I'm several weeks delayed in actually posting these, but here are my pictures from Georgetown Glow!  Georgetown Glow is a free outdoor light art exhibit in Georgetown, and this year was its sixth year (and our second year going to see it).  It's a great excuse to take a walk outside and see something fun, and since it takes place around winter break, it's a good opportunity to enjoy Georgetown when it's not super crowded.

Wednesday, January 15, 2020

A Different Kind Of Sewing Project

Wallaby joey pouches

For years, I've thought that out of the slew of issues I care about, climate change was at the top of my list.  However, like so many other people, I also hoped we had more time before we would start seeing the impact.  But the increase in severe weather-related events all over the world combined with a torrent of discouraging news from climate scientists have made me feel very pessimistic.  In recent horrible events, it appears that climate change has at the least contributed to the severity of Australia's bush fires with high temperatures and prolonged droughts.

There has been a good deal of media coverage of the suffering caused by these fires, including the toll on Australia's wild animals.  So when I received an email from Mood Fabrics describing a project to make pouches for rescued kangaroo and wallaby joeys, I decided to contribute.  You can read about it here; I decided to use Piccolo Studio's free tutorial and downloadable pattern.  As anyone who sews can attest, it is not uncommon to have a healthy stash of perfectly nice fabric that is languishing for any number of reasons, often because the pieces are too small to make a garment out of but too large to throw away.  In the spirit of sustainability (and decluttering my home) I used some of these fabrics, and feel that they were put to very good use.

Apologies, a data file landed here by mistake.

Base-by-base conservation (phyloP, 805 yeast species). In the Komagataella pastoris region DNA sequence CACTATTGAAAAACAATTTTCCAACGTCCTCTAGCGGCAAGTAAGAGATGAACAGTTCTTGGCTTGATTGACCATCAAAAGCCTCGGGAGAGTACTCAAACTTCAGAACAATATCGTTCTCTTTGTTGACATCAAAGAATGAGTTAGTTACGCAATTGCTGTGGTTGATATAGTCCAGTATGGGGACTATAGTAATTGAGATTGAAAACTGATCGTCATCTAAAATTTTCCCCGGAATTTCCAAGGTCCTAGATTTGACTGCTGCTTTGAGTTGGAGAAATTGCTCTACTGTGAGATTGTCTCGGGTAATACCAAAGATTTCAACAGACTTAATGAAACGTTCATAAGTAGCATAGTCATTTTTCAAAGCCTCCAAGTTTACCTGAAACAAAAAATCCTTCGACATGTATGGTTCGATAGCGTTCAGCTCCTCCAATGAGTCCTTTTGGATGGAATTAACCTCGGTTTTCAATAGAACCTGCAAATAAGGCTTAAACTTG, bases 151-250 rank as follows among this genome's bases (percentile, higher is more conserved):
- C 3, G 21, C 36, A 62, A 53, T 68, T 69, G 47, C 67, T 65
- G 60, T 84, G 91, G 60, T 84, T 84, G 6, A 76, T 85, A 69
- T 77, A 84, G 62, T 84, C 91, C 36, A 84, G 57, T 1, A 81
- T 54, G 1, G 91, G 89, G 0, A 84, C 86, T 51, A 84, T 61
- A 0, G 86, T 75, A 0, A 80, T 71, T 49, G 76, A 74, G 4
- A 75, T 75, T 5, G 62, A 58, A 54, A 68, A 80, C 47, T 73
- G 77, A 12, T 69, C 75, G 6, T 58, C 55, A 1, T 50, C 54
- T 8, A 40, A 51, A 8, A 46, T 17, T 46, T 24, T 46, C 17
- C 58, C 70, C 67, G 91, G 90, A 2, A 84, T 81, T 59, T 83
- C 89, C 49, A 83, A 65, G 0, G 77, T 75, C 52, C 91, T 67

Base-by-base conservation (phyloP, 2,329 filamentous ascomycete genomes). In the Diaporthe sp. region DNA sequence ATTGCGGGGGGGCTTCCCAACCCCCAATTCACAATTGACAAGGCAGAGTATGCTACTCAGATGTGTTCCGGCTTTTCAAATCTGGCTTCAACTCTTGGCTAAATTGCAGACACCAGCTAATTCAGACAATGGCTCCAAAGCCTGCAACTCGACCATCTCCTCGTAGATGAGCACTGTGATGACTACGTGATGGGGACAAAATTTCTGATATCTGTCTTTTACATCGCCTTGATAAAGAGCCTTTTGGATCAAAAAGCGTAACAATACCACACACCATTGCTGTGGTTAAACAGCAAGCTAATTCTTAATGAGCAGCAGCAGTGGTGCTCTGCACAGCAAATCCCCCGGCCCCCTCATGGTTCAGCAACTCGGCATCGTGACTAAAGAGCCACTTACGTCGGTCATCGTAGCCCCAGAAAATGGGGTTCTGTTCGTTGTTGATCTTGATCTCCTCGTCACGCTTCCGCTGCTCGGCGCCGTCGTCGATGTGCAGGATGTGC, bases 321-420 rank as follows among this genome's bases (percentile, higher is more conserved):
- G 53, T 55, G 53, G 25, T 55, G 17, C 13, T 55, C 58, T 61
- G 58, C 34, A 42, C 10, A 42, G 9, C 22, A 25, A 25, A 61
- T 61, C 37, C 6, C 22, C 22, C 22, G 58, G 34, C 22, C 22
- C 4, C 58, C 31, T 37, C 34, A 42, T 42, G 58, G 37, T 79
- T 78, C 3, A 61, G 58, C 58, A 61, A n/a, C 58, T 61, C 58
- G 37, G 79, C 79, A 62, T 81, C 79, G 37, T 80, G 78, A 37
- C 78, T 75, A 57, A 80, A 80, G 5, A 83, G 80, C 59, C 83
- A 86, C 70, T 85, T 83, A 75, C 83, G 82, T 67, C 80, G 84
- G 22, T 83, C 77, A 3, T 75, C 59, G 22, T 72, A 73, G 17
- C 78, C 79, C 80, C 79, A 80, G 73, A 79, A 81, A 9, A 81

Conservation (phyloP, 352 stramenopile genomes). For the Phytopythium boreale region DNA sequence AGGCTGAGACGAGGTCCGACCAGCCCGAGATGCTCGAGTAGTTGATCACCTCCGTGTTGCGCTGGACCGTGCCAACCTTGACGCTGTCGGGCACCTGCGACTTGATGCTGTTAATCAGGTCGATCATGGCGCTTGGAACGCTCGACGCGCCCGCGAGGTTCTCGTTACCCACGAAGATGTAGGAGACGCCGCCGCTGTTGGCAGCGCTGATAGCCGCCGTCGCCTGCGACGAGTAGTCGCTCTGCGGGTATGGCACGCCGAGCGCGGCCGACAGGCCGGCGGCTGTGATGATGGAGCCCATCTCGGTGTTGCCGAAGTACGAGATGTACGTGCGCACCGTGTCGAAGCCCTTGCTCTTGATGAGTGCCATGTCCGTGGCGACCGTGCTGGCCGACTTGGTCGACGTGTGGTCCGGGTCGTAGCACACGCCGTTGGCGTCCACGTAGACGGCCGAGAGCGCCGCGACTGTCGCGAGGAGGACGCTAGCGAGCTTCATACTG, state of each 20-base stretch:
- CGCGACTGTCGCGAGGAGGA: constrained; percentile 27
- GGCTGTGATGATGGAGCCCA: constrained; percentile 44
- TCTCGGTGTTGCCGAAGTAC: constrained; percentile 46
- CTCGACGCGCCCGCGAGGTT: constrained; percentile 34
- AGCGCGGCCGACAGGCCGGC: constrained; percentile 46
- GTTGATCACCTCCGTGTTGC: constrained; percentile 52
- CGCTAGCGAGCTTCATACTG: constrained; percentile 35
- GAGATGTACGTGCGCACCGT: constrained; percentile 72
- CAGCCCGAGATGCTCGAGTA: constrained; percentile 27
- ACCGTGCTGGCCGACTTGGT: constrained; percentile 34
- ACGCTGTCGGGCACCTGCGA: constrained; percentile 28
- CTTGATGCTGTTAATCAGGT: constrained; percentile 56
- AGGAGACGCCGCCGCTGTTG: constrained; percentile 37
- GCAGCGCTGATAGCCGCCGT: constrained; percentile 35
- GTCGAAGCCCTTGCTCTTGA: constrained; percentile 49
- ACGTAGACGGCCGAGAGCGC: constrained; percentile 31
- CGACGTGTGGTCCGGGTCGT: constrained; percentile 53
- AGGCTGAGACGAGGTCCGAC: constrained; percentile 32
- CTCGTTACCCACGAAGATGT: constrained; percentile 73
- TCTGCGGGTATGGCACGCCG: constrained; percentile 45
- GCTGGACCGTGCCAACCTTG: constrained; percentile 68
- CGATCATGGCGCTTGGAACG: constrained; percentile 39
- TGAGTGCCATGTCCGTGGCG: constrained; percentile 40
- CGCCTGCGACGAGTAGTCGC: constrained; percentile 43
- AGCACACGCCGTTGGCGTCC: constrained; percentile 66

To keep things relatively simple and to squeeze out more pouches from my selection of fabrics, I opted to make the smaller wallaby joey pouches instead of the kangaroo ones.  All five pouches I made are lined in flannel.  The blue one in the picture that doesn't have a scooped front is intended to be a night pouch that will be harder for the joey to peek out of while he/she is sleeping.

I'll send these off today to the person who is collecting them to send to Australia.  I hope they'll be useful.  And I fervently hope that we can all collectively take action to rein in these changes in our climate that are contributing to so much misery.

Wednesday, January 1, 2020

Grad School As A "Nontraditional" Student: Fourth Semester Review

My fourth semester of Grad School 2.0 is finished!  This makes me 80% of the way done, which truly feels exhilarating, especially when I remember how demoralized I felt after fall semester last year, which was possibly the busiest time of my adult life.